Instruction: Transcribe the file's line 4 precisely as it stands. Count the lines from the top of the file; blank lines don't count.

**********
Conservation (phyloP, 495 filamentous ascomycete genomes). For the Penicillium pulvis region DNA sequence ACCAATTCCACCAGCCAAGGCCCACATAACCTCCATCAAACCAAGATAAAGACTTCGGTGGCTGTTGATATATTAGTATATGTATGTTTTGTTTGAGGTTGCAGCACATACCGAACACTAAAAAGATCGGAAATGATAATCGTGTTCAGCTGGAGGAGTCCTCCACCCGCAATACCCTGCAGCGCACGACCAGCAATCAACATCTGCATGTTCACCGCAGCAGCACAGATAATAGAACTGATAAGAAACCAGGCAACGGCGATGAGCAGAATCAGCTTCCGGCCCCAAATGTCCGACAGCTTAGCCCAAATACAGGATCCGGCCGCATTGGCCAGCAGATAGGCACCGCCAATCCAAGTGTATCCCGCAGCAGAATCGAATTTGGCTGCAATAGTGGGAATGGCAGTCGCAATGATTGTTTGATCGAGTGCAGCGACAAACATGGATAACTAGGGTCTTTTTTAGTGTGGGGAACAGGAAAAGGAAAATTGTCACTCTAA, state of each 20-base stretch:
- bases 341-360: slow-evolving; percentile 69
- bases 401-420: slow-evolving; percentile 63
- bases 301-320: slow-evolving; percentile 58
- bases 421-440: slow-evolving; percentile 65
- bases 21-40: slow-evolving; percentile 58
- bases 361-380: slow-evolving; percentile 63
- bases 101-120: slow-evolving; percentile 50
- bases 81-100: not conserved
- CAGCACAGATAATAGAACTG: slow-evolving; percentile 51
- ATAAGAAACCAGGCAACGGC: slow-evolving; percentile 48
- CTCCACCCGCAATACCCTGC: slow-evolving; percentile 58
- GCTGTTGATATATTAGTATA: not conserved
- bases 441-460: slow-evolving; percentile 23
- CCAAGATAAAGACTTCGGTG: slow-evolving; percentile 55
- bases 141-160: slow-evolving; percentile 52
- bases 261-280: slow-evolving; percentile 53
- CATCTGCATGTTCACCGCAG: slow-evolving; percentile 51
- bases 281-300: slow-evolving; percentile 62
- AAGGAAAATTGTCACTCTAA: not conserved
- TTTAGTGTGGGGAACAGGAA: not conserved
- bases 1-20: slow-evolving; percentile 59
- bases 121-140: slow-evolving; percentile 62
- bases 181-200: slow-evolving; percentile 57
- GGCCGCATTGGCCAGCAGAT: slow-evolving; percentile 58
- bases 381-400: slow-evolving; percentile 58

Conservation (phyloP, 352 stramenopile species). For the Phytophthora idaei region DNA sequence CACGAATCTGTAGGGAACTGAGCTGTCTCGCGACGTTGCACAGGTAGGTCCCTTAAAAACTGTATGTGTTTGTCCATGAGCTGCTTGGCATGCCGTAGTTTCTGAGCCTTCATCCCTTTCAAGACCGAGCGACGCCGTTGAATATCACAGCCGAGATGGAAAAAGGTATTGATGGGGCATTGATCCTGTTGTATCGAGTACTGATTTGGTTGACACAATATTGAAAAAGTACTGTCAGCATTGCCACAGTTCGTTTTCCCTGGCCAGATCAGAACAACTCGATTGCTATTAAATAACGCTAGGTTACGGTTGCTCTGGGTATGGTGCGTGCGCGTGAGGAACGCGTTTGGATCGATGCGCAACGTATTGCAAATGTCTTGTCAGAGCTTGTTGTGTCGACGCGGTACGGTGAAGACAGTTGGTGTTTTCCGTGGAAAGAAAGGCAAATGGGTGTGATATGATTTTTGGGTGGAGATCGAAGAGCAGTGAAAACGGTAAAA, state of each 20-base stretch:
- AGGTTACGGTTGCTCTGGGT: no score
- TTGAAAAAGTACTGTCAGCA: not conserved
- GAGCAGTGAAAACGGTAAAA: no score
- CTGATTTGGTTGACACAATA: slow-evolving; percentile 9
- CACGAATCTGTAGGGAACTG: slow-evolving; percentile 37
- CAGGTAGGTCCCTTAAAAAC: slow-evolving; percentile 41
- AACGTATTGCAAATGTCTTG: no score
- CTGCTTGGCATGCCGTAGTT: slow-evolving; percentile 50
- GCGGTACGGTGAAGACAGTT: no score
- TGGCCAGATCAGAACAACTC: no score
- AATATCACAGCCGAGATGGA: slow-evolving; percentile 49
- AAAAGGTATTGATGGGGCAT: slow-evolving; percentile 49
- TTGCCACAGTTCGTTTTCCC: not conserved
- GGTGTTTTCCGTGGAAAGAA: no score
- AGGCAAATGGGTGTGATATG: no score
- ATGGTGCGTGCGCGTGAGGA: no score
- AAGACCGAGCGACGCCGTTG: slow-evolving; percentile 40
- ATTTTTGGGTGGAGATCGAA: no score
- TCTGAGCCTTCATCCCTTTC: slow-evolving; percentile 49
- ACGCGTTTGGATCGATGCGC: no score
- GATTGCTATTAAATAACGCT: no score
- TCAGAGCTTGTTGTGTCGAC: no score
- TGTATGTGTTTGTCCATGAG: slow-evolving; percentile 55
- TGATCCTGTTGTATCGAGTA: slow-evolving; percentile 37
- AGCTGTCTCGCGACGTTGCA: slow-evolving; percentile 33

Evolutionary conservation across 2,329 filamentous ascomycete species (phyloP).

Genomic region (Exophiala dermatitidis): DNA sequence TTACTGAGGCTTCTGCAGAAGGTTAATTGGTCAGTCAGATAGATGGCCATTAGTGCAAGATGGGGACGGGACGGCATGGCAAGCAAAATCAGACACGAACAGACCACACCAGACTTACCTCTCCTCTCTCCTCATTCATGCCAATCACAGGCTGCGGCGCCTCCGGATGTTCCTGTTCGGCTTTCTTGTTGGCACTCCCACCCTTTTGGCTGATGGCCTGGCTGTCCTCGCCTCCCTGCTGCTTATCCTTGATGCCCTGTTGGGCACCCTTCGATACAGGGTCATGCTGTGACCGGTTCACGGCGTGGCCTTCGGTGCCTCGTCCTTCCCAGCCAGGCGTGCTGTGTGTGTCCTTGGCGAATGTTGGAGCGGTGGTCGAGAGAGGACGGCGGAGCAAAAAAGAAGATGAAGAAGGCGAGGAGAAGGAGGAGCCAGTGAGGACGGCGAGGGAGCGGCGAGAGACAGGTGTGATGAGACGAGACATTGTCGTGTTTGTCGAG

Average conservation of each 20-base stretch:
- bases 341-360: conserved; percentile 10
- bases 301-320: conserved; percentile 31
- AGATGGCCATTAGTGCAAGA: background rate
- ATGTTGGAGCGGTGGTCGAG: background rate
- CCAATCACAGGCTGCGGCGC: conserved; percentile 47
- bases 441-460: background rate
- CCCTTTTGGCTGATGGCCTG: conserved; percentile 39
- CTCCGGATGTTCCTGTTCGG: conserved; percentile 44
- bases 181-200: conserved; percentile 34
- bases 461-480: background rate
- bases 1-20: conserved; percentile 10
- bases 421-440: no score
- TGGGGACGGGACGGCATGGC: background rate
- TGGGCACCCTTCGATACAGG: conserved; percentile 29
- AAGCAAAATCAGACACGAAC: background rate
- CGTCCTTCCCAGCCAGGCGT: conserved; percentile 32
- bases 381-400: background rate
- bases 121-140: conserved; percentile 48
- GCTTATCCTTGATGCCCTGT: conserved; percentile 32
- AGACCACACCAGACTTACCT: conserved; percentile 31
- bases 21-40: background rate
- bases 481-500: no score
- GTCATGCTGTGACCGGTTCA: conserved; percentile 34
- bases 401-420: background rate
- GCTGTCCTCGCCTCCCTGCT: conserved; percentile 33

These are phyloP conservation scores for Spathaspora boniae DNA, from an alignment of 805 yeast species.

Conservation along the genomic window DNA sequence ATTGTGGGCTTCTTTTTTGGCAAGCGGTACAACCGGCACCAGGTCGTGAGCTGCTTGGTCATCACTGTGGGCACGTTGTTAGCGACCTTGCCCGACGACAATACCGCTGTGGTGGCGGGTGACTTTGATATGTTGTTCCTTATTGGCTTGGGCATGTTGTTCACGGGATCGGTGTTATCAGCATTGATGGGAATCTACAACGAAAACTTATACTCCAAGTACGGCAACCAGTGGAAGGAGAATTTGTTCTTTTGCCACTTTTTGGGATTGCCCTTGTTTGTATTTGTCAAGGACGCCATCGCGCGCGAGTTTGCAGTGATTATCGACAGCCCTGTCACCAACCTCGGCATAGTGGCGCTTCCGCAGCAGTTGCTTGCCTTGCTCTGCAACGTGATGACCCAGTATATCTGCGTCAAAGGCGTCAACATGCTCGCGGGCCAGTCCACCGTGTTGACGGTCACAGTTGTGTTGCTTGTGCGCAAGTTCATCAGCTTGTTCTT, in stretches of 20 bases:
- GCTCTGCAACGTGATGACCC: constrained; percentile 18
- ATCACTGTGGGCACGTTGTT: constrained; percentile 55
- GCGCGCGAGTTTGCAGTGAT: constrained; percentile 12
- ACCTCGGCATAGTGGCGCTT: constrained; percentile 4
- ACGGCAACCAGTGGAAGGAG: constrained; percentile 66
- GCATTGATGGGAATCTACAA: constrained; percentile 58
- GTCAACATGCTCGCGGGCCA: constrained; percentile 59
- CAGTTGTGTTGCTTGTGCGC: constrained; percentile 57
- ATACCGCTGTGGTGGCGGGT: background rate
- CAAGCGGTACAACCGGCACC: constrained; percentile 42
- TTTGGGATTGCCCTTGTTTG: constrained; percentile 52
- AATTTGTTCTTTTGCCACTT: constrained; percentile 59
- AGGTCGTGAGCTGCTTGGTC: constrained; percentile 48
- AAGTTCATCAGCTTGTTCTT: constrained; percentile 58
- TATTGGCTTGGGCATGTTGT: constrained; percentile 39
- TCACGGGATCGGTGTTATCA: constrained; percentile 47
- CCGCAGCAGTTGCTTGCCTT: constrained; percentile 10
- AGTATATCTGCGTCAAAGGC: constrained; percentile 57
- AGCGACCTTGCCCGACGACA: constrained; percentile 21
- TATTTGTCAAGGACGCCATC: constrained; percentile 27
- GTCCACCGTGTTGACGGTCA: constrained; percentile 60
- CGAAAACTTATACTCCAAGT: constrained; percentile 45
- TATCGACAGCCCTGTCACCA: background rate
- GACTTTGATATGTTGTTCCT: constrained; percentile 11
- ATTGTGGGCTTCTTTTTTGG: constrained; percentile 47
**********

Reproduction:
- bases 301-320: slow-evolving; percentile 58